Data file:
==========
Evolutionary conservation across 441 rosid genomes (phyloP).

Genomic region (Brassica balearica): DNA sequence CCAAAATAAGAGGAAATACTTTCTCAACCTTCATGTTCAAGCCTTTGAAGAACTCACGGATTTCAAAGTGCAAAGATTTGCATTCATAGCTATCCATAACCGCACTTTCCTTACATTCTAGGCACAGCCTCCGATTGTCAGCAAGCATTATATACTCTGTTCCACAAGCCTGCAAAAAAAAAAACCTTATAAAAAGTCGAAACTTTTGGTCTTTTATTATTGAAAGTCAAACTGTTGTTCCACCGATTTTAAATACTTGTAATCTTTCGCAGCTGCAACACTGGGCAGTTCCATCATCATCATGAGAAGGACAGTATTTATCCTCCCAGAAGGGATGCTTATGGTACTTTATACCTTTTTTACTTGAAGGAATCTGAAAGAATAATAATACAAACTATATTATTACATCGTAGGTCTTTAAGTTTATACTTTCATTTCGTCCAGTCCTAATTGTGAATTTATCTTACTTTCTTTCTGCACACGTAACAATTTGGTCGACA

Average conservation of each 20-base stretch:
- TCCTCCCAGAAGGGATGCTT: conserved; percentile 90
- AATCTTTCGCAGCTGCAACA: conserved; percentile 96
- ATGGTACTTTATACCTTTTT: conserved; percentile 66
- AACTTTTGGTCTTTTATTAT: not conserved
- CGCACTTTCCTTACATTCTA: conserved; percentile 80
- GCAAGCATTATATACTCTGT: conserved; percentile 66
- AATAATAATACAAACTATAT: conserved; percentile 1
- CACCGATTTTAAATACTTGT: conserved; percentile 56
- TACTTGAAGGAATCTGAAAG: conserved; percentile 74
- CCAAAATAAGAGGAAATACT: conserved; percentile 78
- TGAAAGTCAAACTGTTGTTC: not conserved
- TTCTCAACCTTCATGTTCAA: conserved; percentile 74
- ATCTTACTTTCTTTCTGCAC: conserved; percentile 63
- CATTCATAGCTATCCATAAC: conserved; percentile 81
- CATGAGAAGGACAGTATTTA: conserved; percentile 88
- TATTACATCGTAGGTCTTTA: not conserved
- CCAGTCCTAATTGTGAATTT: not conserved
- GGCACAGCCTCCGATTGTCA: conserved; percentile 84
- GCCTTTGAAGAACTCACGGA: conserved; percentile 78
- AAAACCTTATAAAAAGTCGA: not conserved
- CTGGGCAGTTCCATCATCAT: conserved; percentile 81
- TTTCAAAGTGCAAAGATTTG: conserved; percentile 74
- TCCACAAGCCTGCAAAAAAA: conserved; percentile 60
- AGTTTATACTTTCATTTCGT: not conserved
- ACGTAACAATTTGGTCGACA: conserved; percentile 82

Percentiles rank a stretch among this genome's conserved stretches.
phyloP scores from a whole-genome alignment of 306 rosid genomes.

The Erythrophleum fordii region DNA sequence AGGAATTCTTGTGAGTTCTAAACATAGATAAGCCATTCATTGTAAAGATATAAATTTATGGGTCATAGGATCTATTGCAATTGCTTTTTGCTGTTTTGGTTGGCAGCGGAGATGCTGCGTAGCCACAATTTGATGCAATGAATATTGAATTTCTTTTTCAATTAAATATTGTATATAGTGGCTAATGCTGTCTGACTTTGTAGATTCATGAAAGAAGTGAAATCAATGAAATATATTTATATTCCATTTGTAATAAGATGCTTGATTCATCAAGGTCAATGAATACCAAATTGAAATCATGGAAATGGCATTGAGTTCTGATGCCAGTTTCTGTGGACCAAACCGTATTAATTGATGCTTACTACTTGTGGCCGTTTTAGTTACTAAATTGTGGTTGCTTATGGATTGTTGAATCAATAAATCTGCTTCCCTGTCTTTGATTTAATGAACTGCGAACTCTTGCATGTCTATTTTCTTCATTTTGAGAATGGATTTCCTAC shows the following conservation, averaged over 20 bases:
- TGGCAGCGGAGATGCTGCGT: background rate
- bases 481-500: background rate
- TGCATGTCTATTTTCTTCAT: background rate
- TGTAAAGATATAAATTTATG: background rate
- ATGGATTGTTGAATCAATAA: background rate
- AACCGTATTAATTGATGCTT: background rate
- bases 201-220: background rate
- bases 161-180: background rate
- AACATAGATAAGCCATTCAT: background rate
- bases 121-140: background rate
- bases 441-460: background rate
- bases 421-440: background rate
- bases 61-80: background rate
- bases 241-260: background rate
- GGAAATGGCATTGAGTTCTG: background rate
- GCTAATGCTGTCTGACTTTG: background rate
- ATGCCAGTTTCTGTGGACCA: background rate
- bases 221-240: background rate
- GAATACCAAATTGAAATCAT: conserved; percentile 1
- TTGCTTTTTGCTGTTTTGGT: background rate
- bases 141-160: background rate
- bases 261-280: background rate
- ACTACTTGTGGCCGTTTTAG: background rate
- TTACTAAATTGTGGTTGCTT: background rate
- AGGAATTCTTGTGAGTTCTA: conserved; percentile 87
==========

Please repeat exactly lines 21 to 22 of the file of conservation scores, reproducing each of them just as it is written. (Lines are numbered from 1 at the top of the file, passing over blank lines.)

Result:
- GGCACAGCCTCCGATTGTCA: conserved; percentile 84
- GCCTTTGAAGAACTCACGGA: conserved; percentile 78